“And, from what we’re hearing from the area lodging industry, people are making a lot of last-minute travel plans,” she said. “Consumer confidence seems to be up, so we’re optimistic.”

Now for the part that may – no pun intended – dampen some of that optimism:

The weather.

The warm temperatures throughout the Adirondack and North Country regions in April and May flirted with the record books on several occasions. And, of course, most travelers to the area are here for outdoor activities.

“I was on my bicycle in February,” Rielly quipped. “But in all seriousness, we’ve been blessed with some fantastic weather. That’s absolutely going to play into that last-minute decision making and hopefully it will continue into the summer.”


Thursday, June 10, 2010

Current Conditions in the Adirondack Park (June 10)

This announcement is for general use – local conditions may vary and are subject to change. For complete Adirondack Park camping, hiking, and outdoor recreation conditions see the DEC’s webpage. A DEC map of the Adirondack Park can also be found online [pdf].

Fire Danger: LOW

Motorcycle Awareness
Warrensburg Bike Week and Lake George’s Americade will draw a large number of motorcyclists to Northern Warren County roadways and heavy traffic in the villages of Warrensburg and Lake George.

Weather
Friday: Partly sunny, with a high near 67.
Friday Night: Chance of showers, low around 46.
Saturday: Mostly cloudy, chance of showers / thunderstorms. High near 68.
Saturday Night: A chance of showers and thunderstorms. Cloudy, low around 56.
Sunday: Chance of showers and thunderstorms. Cloudy, high near 70.

Biting Insects
“Bug Season” has begun in the Adirondacks so Black Flies, Mosquitos, Deer Flies and/or Midges will be present. To minimize the nuisance wear light colored clothing, pack a head net and use an insect repellent.

Firewood Ban
Due to the possibilty of spreading invasive species that could devastate northern New York forests (such as Emerald Ash Borer, Hemlock Wooly Adeljid and Asian Longhorn Beetle), DEC prohibits moving untreated firewood more than 50 miles from its source. Forest Rangers have begun ticketing violators of this firewood ban. More details and frequently asked questions at the DEC website.

General Backcountry Conditions

Wilderness conditions can change suddenly. Hikers and campers should check up-to-date forecasts before entering the backcountry as conditions at higher elevations will likely be more severe. All users should bring flashlight, first aid kit, map and compass, extra food, plenty of water and clothing. Be prepared to spend an unplanned night in the woods and always inform others of your itinerary.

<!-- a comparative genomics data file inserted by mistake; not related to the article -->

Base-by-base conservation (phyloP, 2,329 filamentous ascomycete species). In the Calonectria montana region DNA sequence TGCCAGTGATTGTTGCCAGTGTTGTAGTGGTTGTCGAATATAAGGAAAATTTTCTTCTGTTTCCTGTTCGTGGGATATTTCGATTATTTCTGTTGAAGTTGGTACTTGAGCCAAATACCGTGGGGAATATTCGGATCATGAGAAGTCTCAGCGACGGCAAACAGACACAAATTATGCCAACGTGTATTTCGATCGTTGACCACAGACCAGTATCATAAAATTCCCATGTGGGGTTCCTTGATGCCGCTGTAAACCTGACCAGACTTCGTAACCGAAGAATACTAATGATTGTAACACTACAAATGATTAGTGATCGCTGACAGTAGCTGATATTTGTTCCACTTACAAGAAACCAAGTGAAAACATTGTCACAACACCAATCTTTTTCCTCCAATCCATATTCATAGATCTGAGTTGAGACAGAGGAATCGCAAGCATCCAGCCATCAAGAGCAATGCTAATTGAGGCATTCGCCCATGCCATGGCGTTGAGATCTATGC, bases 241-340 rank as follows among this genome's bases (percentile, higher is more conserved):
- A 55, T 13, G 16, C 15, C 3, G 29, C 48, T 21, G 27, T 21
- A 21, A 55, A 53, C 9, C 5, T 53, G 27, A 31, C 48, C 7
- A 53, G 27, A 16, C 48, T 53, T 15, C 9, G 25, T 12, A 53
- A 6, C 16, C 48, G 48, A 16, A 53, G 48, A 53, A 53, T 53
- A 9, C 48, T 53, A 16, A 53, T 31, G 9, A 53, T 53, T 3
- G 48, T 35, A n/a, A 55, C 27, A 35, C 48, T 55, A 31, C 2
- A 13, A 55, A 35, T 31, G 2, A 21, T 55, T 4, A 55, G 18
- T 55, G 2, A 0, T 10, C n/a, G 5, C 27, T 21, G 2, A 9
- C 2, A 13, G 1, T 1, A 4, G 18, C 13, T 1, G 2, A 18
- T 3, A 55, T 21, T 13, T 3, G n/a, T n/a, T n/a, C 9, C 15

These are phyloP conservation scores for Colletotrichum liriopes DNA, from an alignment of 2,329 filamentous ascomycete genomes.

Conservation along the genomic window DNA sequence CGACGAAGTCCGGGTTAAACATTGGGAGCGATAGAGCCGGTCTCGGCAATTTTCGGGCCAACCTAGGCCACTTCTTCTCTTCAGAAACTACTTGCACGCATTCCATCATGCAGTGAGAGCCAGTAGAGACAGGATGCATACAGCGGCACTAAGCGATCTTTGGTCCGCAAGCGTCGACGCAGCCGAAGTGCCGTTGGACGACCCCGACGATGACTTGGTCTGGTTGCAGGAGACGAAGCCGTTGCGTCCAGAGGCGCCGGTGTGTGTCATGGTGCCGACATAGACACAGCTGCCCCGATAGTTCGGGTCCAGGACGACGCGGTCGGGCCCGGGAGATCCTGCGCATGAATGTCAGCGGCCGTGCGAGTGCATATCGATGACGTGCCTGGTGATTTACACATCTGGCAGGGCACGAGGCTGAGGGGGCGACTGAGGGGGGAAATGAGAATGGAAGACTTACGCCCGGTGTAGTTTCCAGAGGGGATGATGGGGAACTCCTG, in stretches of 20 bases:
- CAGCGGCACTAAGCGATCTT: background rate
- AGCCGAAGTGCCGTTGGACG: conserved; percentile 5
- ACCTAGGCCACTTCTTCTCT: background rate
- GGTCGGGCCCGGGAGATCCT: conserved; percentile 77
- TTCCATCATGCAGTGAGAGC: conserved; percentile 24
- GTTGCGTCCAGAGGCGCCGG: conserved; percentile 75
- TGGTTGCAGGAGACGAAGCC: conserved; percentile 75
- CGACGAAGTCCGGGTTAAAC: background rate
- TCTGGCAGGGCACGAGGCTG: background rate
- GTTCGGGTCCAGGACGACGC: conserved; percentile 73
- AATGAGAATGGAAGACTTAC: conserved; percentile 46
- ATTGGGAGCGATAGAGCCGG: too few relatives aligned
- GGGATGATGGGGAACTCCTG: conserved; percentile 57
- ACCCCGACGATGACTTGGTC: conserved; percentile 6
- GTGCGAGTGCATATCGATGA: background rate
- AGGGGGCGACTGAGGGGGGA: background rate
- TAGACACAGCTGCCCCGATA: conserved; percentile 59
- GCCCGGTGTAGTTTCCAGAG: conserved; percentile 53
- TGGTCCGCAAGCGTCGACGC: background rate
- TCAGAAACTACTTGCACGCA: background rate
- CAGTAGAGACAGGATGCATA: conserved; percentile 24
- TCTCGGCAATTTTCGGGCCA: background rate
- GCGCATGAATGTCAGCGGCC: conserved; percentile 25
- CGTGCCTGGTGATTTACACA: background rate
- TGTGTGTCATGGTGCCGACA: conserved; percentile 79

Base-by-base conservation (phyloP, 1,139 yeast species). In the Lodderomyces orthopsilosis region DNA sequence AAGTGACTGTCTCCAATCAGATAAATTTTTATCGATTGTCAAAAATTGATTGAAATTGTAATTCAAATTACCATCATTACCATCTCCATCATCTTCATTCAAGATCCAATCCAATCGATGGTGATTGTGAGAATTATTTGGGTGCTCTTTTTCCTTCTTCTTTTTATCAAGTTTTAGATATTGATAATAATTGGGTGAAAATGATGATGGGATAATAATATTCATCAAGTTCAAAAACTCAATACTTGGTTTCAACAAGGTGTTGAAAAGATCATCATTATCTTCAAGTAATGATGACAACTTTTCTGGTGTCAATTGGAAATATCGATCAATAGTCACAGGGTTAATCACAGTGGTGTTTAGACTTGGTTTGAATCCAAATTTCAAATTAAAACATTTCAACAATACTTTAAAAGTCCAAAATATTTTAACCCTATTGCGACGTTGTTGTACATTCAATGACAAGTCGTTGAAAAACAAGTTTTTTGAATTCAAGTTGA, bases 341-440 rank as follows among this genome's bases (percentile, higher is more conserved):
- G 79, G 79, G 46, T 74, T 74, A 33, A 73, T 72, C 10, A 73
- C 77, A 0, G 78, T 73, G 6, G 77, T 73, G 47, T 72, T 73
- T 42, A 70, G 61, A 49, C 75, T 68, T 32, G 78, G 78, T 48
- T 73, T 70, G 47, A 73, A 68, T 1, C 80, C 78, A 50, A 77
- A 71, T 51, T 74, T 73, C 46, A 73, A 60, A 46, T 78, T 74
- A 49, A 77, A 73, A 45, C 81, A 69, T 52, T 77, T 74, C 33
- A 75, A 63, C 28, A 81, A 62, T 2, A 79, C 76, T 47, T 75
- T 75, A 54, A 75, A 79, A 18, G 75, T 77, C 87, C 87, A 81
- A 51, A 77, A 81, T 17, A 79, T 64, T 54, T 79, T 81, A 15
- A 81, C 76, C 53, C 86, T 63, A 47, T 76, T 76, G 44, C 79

Blowdowns: Due to recent storms and high winds blowdown may be found on trails, particularly infrequently used side trails. Blowdown may be heavy enough in some places to impede travel.

Bear-Resistant Canisters: The use of bear-resistant canisters is required for overnight users in the Eastern High Peaks Wilderness between April 1 and November 30. All food, toiletries and garbage must be stored in bear resistant canisters; DEC encourages the use of bear-resistant canisters throughout the Adirondacks.

Local Conditions

Black Fly Challenge Bike Race: The 15th running of the Black Fly Challenge bicycle race will be held on Saturday. Affected roads between Inlet and Indian Lake include Routes 30 and 28, Cedar River Road, Limekiln Road in the Moose River Plains, and Otter Brook Road in Inlet.

Lake Placid: The 2nd Annual Lake Placid Adaptive Cycling Festival will take place in Lake Placid on Saturday, and will include a number of large group rides leaving the ORDA Ski Jumping Complex on Route 73.

Santanoni Historic Preserve: Part of the stone bridge on the Newcomb Lake Road to Camp Santanoni has collapsed in recent rains. Hikers and bikers can still pass, but horse trailers can not. DEC is working with the Town of Newcomb to repair the bridge, in the meantime use caution when crossing the bridge.

Moose River Plains Wild Forest: The main Moose River Plains Road (Limekiln Lake-Cedar River Road) is open. DEC, the Town of Inlet, and the Town of Indian Lake have partnered to make repairs to roads and campsites along the road. Gates to side roads, including Rock Dam Road, Indian Lake Road, and Otter Brook Road, remain shut and the roads closed to motor vehicle traffic at this time.

Raquette River Boat Launch: The Raquette River Boat Launch along State Route 3 is closed at this time as DEC is rehabilitating the boat launch. See the press release for more information. It is expected to reopen in mid-June.

Pok-O-Moonshine Mountain: A peregrine falcon nest has been confirmed on The Nose on the Main Face of Poke-o-moonshine Mountain. All rock climbing routes including and between Garter and Mogster, are closed. All other rock climbing routes are open beginning May 12.

St. Regis Canoe Area: The carry between Long Pond and Nellie Pond has a lot of blowdown. Also beavers have flooded a section of trail about half way between the ponds. A significant amount of bushwhacking will be needed to get through the carry, so be prepared for a real wilderness experience.

Chimney Mountain / Eagle Cave: DEC is investigating the presence of white-nose syndrome in bats in Eagle Cave near Chimney Mountain. Until further notice Eagle Cave is closed to all public access.

Giant Mountain: All rock climbing routes on Uppper Washbowl remain closed due to confirmed peregrine falcon nesting activity. All rock climbing routes on Lower Washbowl in Chapel Pond Pass are opened for climbing.

Opalescent River Bridges Washed Out: The Opalescent River Bridge on the East River Trail is out. The cable bridge over the Opalescent River on the Hanging Spear Falls trail has also been washed out. The crossing will be impassable during high water.

High Peaks/Big Slide Ladder: The ladder up the final pitch of Big Slide has been removed.